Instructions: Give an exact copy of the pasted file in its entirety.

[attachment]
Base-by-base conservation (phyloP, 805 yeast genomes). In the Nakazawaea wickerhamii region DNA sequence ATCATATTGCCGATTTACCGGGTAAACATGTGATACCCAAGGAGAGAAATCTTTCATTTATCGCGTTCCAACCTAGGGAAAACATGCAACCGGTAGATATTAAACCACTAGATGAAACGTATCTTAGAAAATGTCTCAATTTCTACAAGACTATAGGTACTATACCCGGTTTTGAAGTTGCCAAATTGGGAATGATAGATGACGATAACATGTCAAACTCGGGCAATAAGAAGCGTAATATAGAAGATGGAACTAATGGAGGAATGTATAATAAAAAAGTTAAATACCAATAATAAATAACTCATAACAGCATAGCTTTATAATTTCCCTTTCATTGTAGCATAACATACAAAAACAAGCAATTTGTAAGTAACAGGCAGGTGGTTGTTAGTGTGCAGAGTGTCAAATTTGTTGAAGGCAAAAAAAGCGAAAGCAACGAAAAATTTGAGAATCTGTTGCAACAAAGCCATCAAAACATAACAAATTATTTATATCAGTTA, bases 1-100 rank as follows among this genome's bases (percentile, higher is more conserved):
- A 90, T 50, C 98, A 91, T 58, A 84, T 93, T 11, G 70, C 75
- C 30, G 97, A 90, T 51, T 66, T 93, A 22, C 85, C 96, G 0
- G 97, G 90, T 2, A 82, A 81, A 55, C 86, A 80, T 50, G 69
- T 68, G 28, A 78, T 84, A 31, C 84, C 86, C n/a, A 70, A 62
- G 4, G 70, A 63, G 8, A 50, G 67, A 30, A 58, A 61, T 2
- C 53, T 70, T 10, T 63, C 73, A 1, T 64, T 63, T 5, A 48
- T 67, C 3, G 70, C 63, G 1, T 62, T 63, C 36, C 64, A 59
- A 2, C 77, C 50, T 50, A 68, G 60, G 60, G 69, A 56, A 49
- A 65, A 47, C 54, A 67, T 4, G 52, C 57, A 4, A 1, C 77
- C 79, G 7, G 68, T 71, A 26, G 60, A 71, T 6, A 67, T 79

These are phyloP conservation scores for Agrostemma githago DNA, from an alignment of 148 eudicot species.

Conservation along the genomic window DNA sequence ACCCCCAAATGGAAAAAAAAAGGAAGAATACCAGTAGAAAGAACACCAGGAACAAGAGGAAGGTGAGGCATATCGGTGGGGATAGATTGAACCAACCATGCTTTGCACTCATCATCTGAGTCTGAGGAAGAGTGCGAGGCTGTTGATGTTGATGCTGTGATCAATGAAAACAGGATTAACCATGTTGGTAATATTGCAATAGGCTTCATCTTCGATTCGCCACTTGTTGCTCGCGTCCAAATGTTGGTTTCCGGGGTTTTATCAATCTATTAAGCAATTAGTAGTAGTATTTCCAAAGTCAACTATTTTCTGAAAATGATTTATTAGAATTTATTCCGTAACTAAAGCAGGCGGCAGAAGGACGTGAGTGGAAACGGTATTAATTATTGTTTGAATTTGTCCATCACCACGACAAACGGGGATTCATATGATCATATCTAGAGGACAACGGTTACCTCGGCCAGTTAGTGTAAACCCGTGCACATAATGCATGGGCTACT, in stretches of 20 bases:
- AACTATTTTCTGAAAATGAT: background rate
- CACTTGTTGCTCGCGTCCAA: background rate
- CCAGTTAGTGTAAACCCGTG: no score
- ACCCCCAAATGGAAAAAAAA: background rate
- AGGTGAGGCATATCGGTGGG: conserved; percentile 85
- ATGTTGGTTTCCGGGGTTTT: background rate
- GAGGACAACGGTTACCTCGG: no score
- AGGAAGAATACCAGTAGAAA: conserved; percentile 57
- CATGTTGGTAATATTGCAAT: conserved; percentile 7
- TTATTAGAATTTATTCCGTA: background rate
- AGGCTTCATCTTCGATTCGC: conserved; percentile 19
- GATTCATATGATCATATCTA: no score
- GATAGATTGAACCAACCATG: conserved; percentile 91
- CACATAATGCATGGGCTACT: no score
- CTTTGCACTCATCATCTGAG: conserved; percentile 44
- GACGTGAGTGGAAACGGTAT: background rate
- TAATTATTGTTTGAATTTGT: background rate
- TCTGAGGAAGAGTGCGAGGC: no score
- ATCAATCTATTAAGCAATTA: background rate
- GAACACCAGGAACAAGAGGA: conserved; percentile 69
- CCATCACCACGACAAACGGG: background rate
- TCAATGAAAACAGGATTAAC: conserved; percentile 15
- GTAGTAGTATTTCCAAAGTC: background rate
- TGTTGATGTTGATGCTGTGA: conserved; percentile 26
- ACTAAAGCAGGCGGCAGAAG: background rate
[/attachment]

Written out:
Base-by-base conservation (phyloP, 805 yeast genomes). In the Nakazawaea wickerhamii region DNA sequence ATCATATTGCCGATTTACCGGGTAAACATGTGATACCCAAGGAGAGAAATCTTTCATTTATCGCGTTCCAACCTAGGGAAAACATGCAACCGGTAGATATTAAACCACTAGATGAAACGTATCTTAGAAAATGTCTCAATTTCTACAAGACTATAGGTACTATACCCGGTTTTGAAGTTGCCAAATTGGGAATGATAGATGACGATAACATGTCAAACTCGGGCAATAAGAAGCGTAATATAGAAGATGGAACTAATGGAGGAATGTATAATAAAAAAGTTAAATACCAATAATAAATAACTCATAACAGCATAGCTTTATAATTTCCCTTTCATTGTAGCATAACATACAAAAACAAGCAATTTGTAAGTAACAGGCAGGTGGTTGTTAGTGTGCAGAGTGTCAAATTTGTTGAAGGCAAAAAAAGCGAAAGCAACGAAAAATTTGAGAATCTGTTGCAACAAAGCCATCAAAACATAACAAATTATTTATATCAGTTA, bases 1-100 rank as follows among this genome's bases (percentile, higher is more conserved):
- A 90, T 50, C 98, A 91, T 58, A 84, T 93, T 11, G 70, C 75
- C 30, G 97, A 90, T 51, T 66, T 93, A 22, C 85, C 96, G 0
- G 97, G 90, T 2, A 82, A 81, A 55, C 86, A 80, T 50, G 69
- T 68, G 28, A 78, T 84, A 31, C 84, C 86, C n/a, A 70, A 62
- G 4, G 70, A 63, G 8, A 50, G 67, A 30, A 58, A 61, T 2
- C 53, T 70, T 10, T 63, C 73, A 1, T 64, T 63, T 5, A 48
- T 67, C 3, G 70, C 63, G 1, T 62, T 63, C 36, C 64, A 59
- A 2, C 77, C 50, T 50, A 68, G 60, G 60, G 69, A 56, A 49
- A 65, A 47, C 54, A 67, T 4, G 52, C 57, A 4, A 1, C 77
- C 79, G 7, G 68, T 71, A 26, G 60, A 71, T 6, A 67, T 79

These are phyloP conservation scores for Agrostemma githago DNA, from an alignment of 148 eudicot species.

Conservation along the genomic window DNA sequence ACCCCCAAATGGAAAAAAAAAGGAAGAATACCAGTAGAAAGAACACCAGGAACAAGAGGAAGGTGAGGCATATCGGTGGGGATAGATTGAACCAACCATGCTTTGCACTCATCATCTGAGTCTGAGGAAGAGTGCGAGGCTGTTGATGTTGATGCTGTGATCAATGAAAACAGGATTAACCATGTTGGTAATATTGCAATAGGCTTCATCTTCGATTCGCCACTTGTTGCTCGCGTCCAAATGTTGGTTTCCGGGGTTTTATCAATCTATTAAGCAATTAGTAGTAGTATTTCCAAAGTCAACTATTTTCTGAAAATGATTTATTAGAATTTATTCCGTAACTAAAGCAGGCGGCAGAAGGACGTGAGTGGAAACGGTATTAATTATTGTTTGAATTTGTCCATCACCACGACAAACGGGGATTCATATGATCATATCTAGAGGACAACGGTTACCTCGGCCAGTTAGTGTAAACCCGTGCACATAATGCATGGGCTACT, in stretches of 20 bases:
- AACTATTTTCTGAAAATGAT: background rate
- CACTTGTTGCTCGCGTCCAA: background rate
- CCAGTTAGTGTAAACCCGTG: no score
- ACCCCCAAATGGAAAAAAAA: background rate
- AGGTGAGGCATATCGGTGGG: conserved; percentile 85
- ATGTTGGTTTCCGGGGTTTT: background rate
- GAGGACAACGGTTACCTCGG: no score
- AGGAAGAATACCAGTAGAAA: conserved; percentile 57
- CATGTTGGTAATATTGCAAT: conserved; percentile 7
- TTATTAGAATTTATTCCGTA: background rate
- AGGCTTCATCTTCGATTCGC: conserved; percentile 19
- GATTCATATGATCATATCTA: no score
- GATAGATTGAACCAACCATG: conserved; percentile 91
- CACATAATGCATGGGCTACT: no score
- CTTTGCACTCATCATCTGAG: conserved; percentile 44
- GACGTGAGTGGAAACGGTAT: background rate
- TAATTATTGTTTGAATTTGT: background rate
- TCTGAGGAAGAGTGCGAGGC: no score
- ATCAATCTATTAAGCAATTA: background rate
- GAACACCAGGAACAAGAGGA: conserved; percentile 69
- CCATCACCACGACAAACGGG: background rate
- TCAATGAAAACAGGATTAAC: conserved; percentile 15
- GTAGTAGTATTTCCAAAGTC: background rate
- TGTTGATGTTGATGCTGTGA: conserved; percentile 26
- ACTAAAGCAGGCGGCAGAAG: background rate